“Ignoring the diversity of these experiences and focusing only on those who were effectively “born in the wrong body” could cause harm. That is the argument of a small but vocal group of men and women who have transitioned, only to return to their assigned sex.”

Prof Patrick Parkinson makes the important point,

“One reason for great caution about what we teach children is that gender dysphoria may be transitory.”

There is a growing volume of research that is exploring the relationship between age and gender dysphoria. Depending on the study, evidence shows that somewhere between 80-98% of children will no longer experience gender dysphoria after puberty. That is a staggering indictment on the claims being made by the ALP. Even if we ignore the data from the highest end of the spectrum and only accept the most conservative percentile (80%), this still indicates that the overwhelming majority of children will return to identifying with their biological sex by the time they reach adulthood. For argument sake, let’s manipulate the data even further and assume that the conservative 80% is an exaggeration and that the real number of children recovering from gender dysphoria is half that number; that is still 4 out of every 10 children who have gender dysphoria. But according to the ALP, producing such evidence is simply to “prey upon those vulnerable to the anti-LGBTI prejudices of the circles in which they or their families move.”

While the ALP’s National Platform refers to “accepting the scientific evidence”, they cite zero studies, and they fail to account for many academic articles that have been published in recent years which either contradict or at the very least, nuance the position which the ALP is claiming as Gospel fact.

Some LGBTIQ Australians will experience a change of orientation and of gender identity, especially in the case of children with gender dysphoria who later come to affirm their biological sex. This is a simple statement of fact, not an affirmation for certain gay conversion therapies that have been reported in the media in recent months. Because I am a Christian, I do not support gay conversion therapy, as defined in terms of using pseudo-scientific and unbiblical methods to change a person’s sexuality. There is, however, a massive difference between offering shock therapy or performing a supposed exorcism, and reading the Bible with someone and them concluding that they no longer wish to identify as same-sex attracted or transgender. It is disturbing to see the ALP platform insist upon a zero-sum game, whereby everyone who doesn’t fully subscribe to the new gender agenda, is called names and will be accused of abuse.

What of the child or adult who no longer wishes to identify as LGBTIQ? What if an individual, while having LGBTIQ affections, does not wish to be identified as such? What of men and women who have undergone sex change surgery and have since detransitioned? The point is obvious and yet the ALP policy has no room to accept the reality that there are LGBTIQ people who do change and cease to identify as transgender, gay or lesbian.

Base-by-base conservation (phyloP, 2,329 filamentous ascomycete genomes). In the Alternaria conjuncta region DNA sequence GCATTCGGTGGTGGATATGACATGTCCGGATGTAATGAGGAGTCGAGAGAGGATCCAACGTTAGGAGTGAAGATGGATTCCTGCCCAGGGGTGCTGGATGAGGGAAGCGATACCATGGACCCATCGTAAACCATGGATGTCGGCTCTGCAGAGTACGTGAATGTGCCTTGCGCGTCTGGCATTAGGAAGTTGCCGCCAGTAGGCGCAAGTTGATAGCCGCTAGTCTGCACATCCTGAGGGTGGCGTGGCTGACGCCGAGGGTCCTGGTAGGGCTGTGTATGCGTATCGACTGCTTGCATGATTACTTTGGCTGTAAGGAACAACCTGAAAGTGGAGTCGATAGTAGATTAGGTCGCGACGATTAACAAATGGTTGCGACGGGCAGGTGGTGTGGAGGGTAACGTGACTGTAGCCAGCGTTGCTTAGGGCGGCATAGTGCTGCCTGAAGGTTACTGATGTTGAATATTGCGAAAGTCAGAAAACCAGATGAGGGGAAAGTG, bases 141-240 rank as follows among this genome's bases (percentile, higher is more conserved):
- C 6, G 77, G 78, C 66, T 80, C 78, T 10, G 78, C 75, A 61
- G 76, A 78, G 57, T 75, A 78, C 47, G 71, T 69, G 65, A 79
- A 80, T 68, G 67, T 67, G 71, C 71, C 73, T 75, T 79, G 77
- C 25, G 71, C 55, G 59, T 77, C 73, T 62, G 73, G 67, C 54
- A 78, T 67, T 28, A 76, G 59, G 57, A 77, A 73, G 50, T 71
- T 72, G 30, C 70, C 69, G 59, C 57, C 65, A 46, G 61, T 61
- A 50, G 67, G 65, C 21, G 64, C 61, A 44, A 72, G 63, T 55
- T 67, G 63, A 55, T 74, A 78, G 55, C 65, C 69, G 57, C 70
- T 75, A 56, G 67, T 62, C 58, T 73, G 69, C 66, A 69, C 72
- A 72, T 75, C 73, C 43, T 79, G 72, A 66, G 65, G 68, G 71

The ALP platform is more troubling, for they are moving to criminalise therapies/ministries that fail to affirm people in their self-assigned gender and sexuality, and they are moving to accuse parents of domestic violence for not supporting children into transition.

How dare an Australian political party throw around the language of abuse and threaten to taken children from their parents; it is immoral and unspeakable, and it insults victims of real child abuse.

It is a sad irony, that on the one hand, voices calling for a ban on LGBTIQ conversion therapies, are at the same time, promoting sex changes for children. So, children are free to change one way, but not another?

At best, the ALP’s position on LBGTIQ issues is an attempt to show compassion toward vulnerable children, but it is a platform built on unstable and dangerous ideology.

As a parent, I know that not everything a child feels and wants is in their best interest, and chances are, they will change their mind by next week. Parents can discern the difference between a child’s fad and a deeper issue and. Parents love their children and want to see them safe and healthy and flourishing in life. This is not about bullying people into gender stereotypes or funneling children into strange and potentially harmful practices. This isn’t about parents patiently and lovingly caring for children who are struggling with their sexual identity; the ALP platform is about conformity to a new pattern for sexuality, and about using the weight of the law to force religious groups and parents to sign up to the sexual revolution.

I understand that some people may read this as an anti-ALP and perhaps pro-conservative article; that is not my agenda. As a Christian minister, I am not defined by such socio-political parameters. My concern is for children and for parents, who will face the onslaught of this irrational and dangerous ideologue, should the ALP platform gain traction. I am also concerned by these political attempts to place traditional Christian teaching on the wrong side of the law.